Michael Cera is getting ready to rebel in Youth in Revolt, but not before The Reelist gets sentimental about George-Michael. Ahh, the Bluths.
Michael Cera is exploring his dark (and mustached!) side in Youth in Revolt, this week's teen comedy with a twist. In honor of the film—based on a subversive 1993 novel by C. D. Payne with quite a following—The Reelist counts down our favorite moments with the baby-faced Canadian.
Though he was born in the late '80s, Michael Cera already has a lengthy and impressive resume, from Canadian kids' TV to beery summer blockbusters like Superbad. While some of us got to know and love him as the perpetually embarrassed and unfortunately named George-Michael Bluth on the short-lived series Arrested Development (which, for the moment, Hulu has luckily given immortality), Cera and his particular brand of shy and dry humor have made their mark on the movie comedy scene as part of the Judd Apatow crew.
However, his new movie, Youth in Revolt, which opens Friday, January 8, shows a different side of Cera, literally. In YiR, Cera's nerdy protagonist Nick Twisp spins out into a cigarette-smoking, filthy-mouthed alter ego named Francois Dillinger, a dangerous young man who will go to great, and often illegal, lengths to earn the love of his neighbor at the trailer park, the beautiful Sheeni Saunders (newcomer Portia Doubleday). We'll see Cera further prove his prowess later this year in Scott Pilgrim vs. the World, as the title character who must fight his ladylove's seven ex-boyfriends in order to win her heart.
So, in honor of Michael Cera and his budding bad-assness, here are five of our favorite Michael moments. (Yes, Superbad was great, but Kitty Cat Man cannot be surpassed. Sorry.)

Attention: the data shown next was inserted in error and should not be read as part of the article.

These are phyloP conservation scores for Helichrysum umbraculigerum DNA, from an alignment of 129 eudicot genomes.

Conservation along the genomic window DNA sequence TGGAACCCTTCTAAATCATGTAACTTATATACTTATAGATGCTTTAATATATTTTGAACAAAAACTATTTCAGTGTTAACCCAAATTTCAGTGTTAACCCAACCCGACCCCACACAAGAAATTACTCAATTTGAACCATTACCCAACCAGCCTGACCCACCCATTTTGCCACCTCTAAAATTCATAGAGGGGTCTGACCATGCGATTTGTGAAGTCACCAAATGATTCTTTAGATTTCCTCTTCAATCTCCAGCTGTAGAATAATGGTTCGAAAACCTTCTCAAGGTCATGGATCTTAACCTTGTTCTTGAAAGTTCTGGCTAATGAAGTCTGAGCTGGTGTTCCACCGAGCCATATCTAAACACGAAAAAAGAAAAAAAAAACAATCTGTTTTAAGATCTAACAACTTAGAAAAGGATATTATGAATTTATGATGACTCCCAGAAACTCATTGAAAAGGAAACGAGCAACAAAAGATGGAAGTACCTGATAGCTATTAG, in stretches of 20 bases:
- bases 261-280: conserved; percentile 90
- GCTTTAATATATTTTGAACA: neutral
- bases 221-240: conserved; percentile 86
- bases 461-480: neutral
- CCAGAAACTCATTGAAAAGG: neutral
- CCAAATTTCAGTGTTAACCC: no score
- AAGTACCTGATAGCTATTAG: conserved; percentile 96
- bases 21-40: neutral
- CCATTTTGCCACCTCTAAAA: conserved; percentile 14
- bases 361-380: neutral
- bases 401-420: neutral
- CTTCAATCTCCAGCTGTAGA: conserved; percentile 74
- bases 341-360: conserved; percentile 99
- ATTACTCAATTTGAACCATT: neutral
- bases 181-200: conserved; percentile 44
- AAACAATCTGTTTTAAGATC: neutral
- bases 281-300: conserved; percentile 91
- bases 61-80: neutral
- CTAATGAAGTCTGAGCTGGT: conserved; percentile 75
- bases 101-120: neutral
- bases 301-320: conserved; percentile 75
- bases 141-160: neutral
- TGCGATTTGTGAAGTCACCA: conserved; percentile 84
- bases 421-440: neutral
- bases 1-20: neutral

We might never find out if George-Michael Bluth (Cera) is cousins with his love object Maeby Fünke (Alia Shakwat) if those Arrested Development people don't make the movie, but at least they got a smooch in before the series was cruelly cancelled. This series also has the honor of introducing us to the brilliant Will Arnett, in addition to repurposing Jason Bateman, Jeffrey Tambor, and David Cross, for which we will be eternally grateful.
There's not really a lot you can say about this without watching it. Tim and Eric Awesome Show, Great Job! is a bizarre Adult Swim comedy show that banks on awkward, surreal humor with a cable access twist. In this particular sketch, Michael Cera plays Jaime Stevens, a man who was raised by his twin older brothers in matching sweaters. One night over dinner, he reveals to them his secret—he can turn into a cute kitty cat!
Although Michael Cera played a kid desperate to lose his V card in 2007's summer blockbuster Superbad, it was his role as accidental daddy Paulie Bleeker in Jason Reitman's Juno later that year that won hearts (and writer Diablo Cody an Oscar) and introduced him to our moms. It could have been the atrocious running shorts, or the orange Tic-Tac obsession, but chances are it was the sweet sing-a-long with baby mama Juno (Ellen Page) that did it.
Michael Cera's another sensitive indie boy, in a band called The Jerk Offs, no less, but at least he and his hoodie make it to NYC, where a beautiful stranger named Norah asks him to pretend to be her boyfriend for five minutes to make an ex jealous. The rest of the night is spent cruising around the East Village, Lower East Side, and Brooklyn on the hunt for Norah's drunk best friend, hunting down a cool band's secret show, and having awkward encounters with their exes. Tons of hip cameos, real NYC locations, and a sweet love scene make this an indie romance worth its Smith CDs.
Were Michael Cera and writer/star/puppeteer/musician/comedian Charlyne Yi ever really involved before or during the making of Paper Heart? Who knows, but this pseudo-doc that shows Yi's cross-country interviews with strangers about the nature of love contrasted with her budding romance with a dude named Michael (Cera) is too unique and charming to care. You get the feeling watching Paper Heart that this is a slightly realer shade of Cera, despite the set-up.